“To decide, to be at the level of choice, is to take responsibility for your life and to be in control of your life.”
Abbie M. Dale
We all want to feel in control of our lives. However, we can never really be in full control of everything that occurs. We may have freedom of choice at times, but more often than not we are mere pawns in the game of life. With this in mind, I have been pondering over the past few weeks whether body modification is inextricably tied to a desire for, and an attempt to attain, a sense of control in life.
I have recently been exploring “In the Flesh: The Cultural Politics of Body Modification” by Victoria Pitts, and in her chapter dedicated to female body modifiers she makes reference to a phrase that I have frequently encountered in learning about the many reasons for body modification: “reclaiming the body.” There are a variety of different reasons for which the body may need reclamation, but Pitts specifically addresses reclamation in response to the abuse or marginalization of women. In reconsidering the idea of reclamation as it relates to that ever-coveted sense of control, I realized that as opposed to many other justifications for modding (aesthetic appeal, desire to feel connected to one’s ancestry, or identification with a particular subculture, just to name a few), the women Pitts interviewed cited a conscious effort to actively accomplish something through their modding pursuits.
In essence, the womens’ mods are vehicles for experiencing some form of immediately accessible control over a particular aspect of life: the body. It will ALWAYS be present, for as long as we live. As a result, we will ALWAYS have the option of altering our bodies in an expression of individual power. So when these women speak of ‘reclaiming’ their bodies, they are really referring to their seizure of power from those who previously held power over them. And due to the nature of their reclamations, these women are able to attain a new daily experience of life that is intended to usher them out of a period of abuse and into one of happiness.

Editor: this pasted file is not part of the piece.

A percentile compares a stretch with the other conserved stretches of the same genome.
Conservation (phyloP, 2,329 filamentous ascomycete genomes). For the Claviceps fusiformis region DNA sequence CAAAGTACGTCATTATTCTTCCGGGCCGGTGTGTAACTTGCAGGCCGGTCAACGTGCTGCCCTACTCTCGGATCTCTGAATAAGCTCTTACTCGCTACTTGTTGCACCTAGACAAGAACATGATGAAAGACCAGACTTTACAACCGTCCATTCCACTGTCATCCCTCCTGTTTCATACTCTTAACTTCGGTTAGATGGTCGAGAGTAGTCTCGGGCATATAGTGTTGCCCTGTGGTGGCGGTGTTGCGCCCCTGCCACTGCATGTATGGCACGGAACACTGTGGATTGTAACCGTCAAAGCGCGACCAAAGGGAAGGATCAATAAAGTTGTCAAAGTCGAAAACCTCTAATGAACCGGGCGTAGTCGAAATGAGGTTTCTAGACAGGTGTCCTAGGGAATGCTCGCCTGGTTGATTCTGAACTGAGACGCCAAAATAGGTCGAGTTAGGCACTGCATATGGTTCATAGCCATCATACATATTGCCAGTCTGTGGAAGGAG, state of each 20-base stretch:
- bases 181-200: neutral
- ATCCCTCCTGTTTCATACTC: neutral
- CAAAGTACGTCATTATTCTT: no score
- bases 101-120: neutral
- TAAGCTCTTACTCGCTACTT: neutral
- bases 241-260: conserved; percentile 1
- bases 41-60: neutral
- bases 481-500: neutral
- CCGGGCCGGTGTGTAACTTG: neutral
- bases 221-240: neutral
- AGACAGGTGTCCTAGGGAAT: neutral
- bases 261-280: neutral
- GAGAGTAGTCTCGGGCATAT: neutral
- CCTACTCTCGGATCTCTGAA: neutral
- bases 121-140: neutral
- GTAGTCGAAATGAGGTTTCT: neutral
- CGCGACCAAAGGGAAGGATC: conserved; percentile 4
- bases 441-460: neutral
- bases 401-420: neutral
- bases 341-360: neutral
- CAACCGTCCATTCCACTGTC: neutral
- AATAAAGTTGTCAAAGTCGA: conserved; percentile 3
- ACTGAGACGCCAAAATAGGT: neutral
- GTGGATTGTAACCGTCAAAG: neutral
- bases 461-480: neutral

Another issue that Pitts briefly addresses in “In the Flesh” is the use of body modification to combat such body image disorders as anorexia and bulimia. Persons afflicted with such disorders are often preoccupied with efforts to take control over their physical appearance. Unfortunately, our culture has been conditioned to utilize a variety of physical signifiers for analysis of a person’s personality. For example, persons donning a “fat suit” for the purpose of a social experiment often report a significant change in their interactions with others.
Many of those persons with body image disorders, myself included, have become fed up with our irrational efforts to conform to seemingly inherent cultural beauty ideals. I am merely theorizing here, but I wonder if perhaps my modifications reflect a desire to rebel against western beauty ideals and instead assume the authority to alter my body in ways that I believe contribute to a complete sense of my self. Perhaps modification provides us with an alternative to taking control of our bodies in ways that force us to conform to someone else’s standards, and instead allows us to take control in ways that make us unique.
The last issue that I want to address here relates to an article by the ever-insightful Shannon Larratt. The article focuses on heavily modified individuals who are “legally changing their ‘real’ names to match the identity they've created for themselves.” I was intrigued by the apparent correlation between extreme modification and a desire to change something (other than the body) that has been with an individual since birth. As with the women that Pitts interviewed, these persons have voluntarily reworked their everyday experience of life. In being an active participant in momentous life changes, one can achieve at least a temporary power trip that may help to satisfy what I believe is a natural human desire for control.
On a side note, I want to apologize for the lack of posts over the past week, but I’ve been completely stressed out recently. Luckily, things are starting to even out now. Oh, and my trip to New Zealand has been officially confirmed! Even though it is still a long four months away, I am incredibly excited. So, now that things are back to normal, expect regular posting to resume :o)